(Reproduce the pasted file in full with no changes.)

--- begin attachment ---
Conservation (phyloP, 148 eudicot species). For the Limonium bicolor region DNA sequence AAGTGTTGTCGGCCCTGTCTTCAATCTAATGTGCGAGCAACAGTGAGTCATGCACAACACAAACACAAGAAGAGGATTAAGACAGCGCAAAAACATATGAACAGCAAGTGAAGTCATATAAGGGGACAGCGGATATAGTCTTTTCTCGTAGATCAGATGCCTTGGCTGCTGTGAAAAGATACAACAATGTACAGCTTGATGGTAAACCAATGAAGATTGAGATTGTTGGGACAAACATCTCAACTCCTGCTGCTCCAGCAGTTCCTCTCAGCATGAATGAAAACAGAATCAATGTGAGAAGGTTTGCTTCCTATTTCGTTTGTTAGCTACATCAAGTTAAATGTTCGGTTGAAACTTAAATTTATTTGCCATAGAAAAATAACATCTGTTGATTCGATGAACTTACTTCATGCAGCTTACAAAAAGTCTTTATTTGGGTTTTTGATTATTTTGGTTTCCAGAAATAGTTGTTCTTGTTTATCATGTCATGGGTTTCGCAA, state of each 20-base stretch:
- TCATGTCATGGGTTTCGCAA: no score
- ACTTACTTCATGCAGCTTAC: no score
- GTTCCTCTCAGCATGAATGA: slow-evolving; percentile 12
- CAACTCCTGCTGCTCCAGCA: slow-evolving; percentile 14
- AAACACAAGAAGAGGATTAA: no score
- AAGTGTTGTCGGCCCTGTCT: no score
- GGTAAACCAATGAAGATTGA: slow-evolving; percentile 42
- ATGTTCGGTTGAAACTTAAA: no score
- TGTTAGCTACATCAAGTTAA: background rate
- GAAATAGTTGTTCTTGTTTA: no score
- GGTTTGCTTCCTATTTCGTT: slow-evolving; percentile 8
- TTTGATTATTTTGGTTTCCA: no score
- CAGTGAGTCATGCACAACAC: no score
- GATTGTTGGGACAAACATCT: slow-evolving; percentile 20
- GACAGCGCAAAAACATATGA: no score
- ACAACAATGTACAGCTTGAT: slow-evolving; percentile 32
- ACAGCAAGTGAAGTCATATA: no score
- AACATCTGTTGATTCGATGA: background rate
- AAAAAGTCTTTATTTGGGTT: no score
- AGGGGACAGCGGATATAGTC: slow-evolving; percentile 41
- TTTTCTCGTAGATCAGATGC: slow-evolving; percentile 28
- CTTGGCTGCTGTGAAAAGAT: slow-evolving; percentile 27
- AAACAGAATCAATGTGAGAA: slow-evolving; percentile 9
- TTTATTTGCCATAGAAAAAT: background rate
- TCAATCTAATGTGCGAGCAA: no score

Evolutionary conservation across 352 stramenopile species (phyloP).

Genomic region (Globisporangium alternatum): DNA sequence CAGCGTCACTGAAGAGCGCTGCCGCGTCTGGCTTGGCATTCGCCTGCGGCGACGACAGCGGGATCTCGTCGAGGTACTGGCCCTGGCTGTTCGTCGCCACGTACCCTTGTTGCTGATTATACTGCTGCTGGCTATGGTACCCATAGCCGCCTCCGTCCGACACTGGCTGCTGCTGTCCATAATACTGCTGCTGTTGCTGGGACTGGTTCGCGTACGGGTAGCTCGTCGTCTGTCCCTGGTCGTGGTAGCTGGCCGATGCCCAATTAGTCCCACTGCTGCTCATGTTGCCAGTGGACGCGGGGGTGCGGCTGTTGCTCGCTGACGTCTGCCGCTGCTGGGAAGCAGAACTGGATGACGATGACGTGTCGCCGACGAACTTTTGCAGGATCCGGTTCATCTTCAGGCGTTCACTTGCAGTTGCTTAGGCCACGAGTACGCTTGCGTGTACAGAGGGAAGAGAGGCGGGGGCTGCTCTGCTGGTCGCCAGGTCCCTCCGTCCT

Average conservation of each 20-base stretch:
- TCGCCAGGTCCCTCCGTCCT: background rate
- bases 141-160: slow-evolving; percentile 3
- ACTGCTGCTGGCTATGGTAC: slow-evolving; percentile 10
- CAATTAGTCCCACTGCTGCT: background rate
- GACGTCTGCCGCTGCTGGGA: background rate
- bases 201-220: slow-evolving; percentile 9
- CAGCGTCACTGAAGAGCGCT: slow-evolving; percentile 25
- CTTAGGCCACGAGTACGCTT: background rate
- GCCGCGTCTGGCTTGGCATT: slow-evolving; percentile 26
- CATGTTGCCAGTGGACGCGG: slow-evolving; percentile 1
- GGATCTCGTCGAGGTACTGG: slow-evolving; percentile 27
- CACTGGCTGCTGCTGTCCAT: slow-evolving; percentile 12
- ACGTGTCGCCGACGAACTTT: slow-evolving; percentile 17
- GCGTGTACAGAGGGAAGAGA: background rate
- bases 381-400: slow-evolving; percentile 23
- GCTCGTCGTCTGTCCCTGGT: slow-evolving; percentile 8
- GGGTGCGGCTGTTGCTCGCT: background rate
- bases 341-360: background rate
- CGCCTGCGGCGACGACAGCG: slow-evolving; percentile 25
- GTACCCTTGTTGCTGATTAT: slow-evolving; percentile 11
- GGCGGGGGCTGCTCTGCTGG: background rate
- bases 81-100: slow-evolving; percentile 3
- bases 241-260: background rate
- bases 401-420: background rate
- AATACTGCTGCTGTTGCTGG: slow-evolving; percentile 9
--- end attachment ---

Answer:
Conservation (phyloP, 148 eudicot species). For the Limonium bicolor region DNA sequence AAGTGTTGTCGGCCCTGTCTTCAATCTAATGTGCGAGCAACAGTGAGTCATGCACAACACAAACACAAGAAGAGGATTAAGACAGCGCAAAAACATATGAACAGCAAGTGAAGTCATATAAGGGGACAGCGGATATAGTCTTTTCTCGTAGATCAGATGCCTTGGCTGCTGTGAAAAGATACAACAATGTACAGCTTGATGGTAAACCAATGAAGATTGAGATTGTTGGGACAAACATCTCAACTCCTGCTGCTCCAGCAGTTCCTCTCAGCATGAATGAAAACAGAATCAATGTGAGAAGGTTTGCTTCCTATTTCGTTTGTTAGCTACATCAAGTTAAATGTTCGGTTGAAACTTAAATTTATTTGCCATAGAAAAATAACATCTGTTGATTCGATGAACTTACTTCATGCAGCTTACAAAAAGTCTTTATTTGGGTTTTTGATTATTTTGGTTTCCAGAAATAGTTGTTCTTGTTTATCATGTCATGGGTTTCGCAA, state of each 20-base stretch:
- TCATGTCATGGGTTTCGCAA: no score
- ACTTACTTCATGCAGCTTAC: no score
- GTTCCTCTCAGCATGAATGA: slow-evolving; percentile 12
- CAACTCCTGCTGCTCCAGCA: slow-evolving; percentile 14
- AAACACAAGAAGAGGATTAA: no score
- AAGTGTTGTCGGCCCTGTCT: no score
- GGTAAACCAATGAAGATTGA: slow-evolving; percentile 42
- ATGTTCGGTTGAAACTTAAA: no score
- TGTTAGCTACATCAAGTTAA: background rate
- GAAATAGTTGTTCTTGTTTA: no score
- GGTTTGCTTCCTATTTCGTT: slow-evolving; percentile 8
- TTTGATTATTTTGGTTTCCA: no score
- CAGTGAGTCATGCACAACAC: no score
- GATTGTTGGGACAAACATCT: slow-evolving; percentile 20
- GACAGCGCAAAAACATATGA: no score
- ACAACAATGTACAGCTTGAT: slow-evolving; percentile 32
- ACAGCAAGTGAAGTCATATA: no score
- AACATCTGTTGATTCGATGA: background rate
- AAAAAGTCTTTATTTGGGTT: no score
- AGGGGACAGCGGATATAGTC: slow-evolving; percentile 41
- TTTTCTCGTAGATCAGATGC: slow-evolving; percentile 28
- CTTGGCTGCTGTGAAAAGAT: slow-evolving; percentile 27
- AAACAGAATCAATGTGAGAA: slow-evolving; percentile 9
- TTTATTTGCCATAGAAAAAT: background rate
- TCAATCTAATGTGCGAGCAA: no score

Evolutionary conservation across 352 stramenopile species (phyloP).

Genomic region (Globisporangium alternatum): DNA sequence CAGCGTCACTGAAGAGCGCTGCCGCGTCTGGCTTGGCATTCGCCTGCGGCGACGACAGCGGGATCTCGTCGAGGTACTGGCCCTGGCTGTTCGTCGCCACGTACCCTTGTTGCTGATTATACTGCTGCTGGCTATGGTACCCATAGCCGCCTCCGTCCGACACTGGCTGCTGCTGTCCATAATACTGCTGCTGTTGCTGGGACTGGTTCGCGTACGGGTAGCTCGTCGTCTGTCCCTGGTCGTGGTAGCTGGCCGATGCCCAATTAGTCCCACTGCTGCTCATGTTGCCAGTGGACGCGGGGGTGCGGCTGTTGCTCGCTGACGTCTGCCGCTGCTGGGAAGCAGAACTGGATGACGATGACGTGTCGCCGACGAACTTTTGCAGGATCCGGTTCATCTTCAGGCGTTCACTTGCAGTTGCTTAGGCCACGAGTACGCTTGCGTGTACAGAGGGAAGAGAGGCGGGGGCTGCTCTGCTGGTCGCCAGGTCCCTCCGTCCT

Average conservation of each 20-base stretch:
- TCGCCAGGTCCCTCCGTCCT: background rate
- bases 141-160: slow-evolving; percentile 3
- ACTGCTGCTGGCTATGGTAC: slow-evolving; percentile 10
- CAATTAGTCCCACTGCTGCT: background rate
- GACGTCTGCCGCTGCTGGGA: background rate
- bases 201-220: slow-evolving; percentile 9
- CAGCGTCACTGAAGAGCGCT: slow-evolving; percentile 25
- CTTAGGCCACGAGTACGCTT: background rate
- GCCGCGTCTGGCTTGGCATT: slow-evolving; percentile 26
- CATGTTGCCAGTGGACGCGG: slow-evolving; percentile 1
- GGATCTCGTCGAGGTACTGG: slow-evolving; percentile 27
- CACTGGCTGCTGCTGTCCAT: slow-evolving; percentile 12
- ACGTGTCGCCGACGAACTTT: slow-evolving; percentile 17
- GCGTGTACAGAGGGAAGAGA: background rate
- bases 381-400: slow-evolving; percentile 23
- GCTCGTCGTCTGTCCCTGGT: slow-evolving; percentile 8
- GGGTGCGGCTGTTGCTCGCT: background rate
- bases 341-360: background rate
- CGCCTGCGGCGACGACAGCG: slow-evolving; percentile 25
- GTACCCTTGTTGCTGATTAT: slow-evolving; percentile 11
- GGCGGGGGCTGCTCTGCTGG: background rate
- bases 81-100: slow-evolving; percentile 3
- bases 241-260: background rate
- bases 401-420: background rate
- AATACTGCTGCTGTTGCTGG: slow-evolving; percentile 9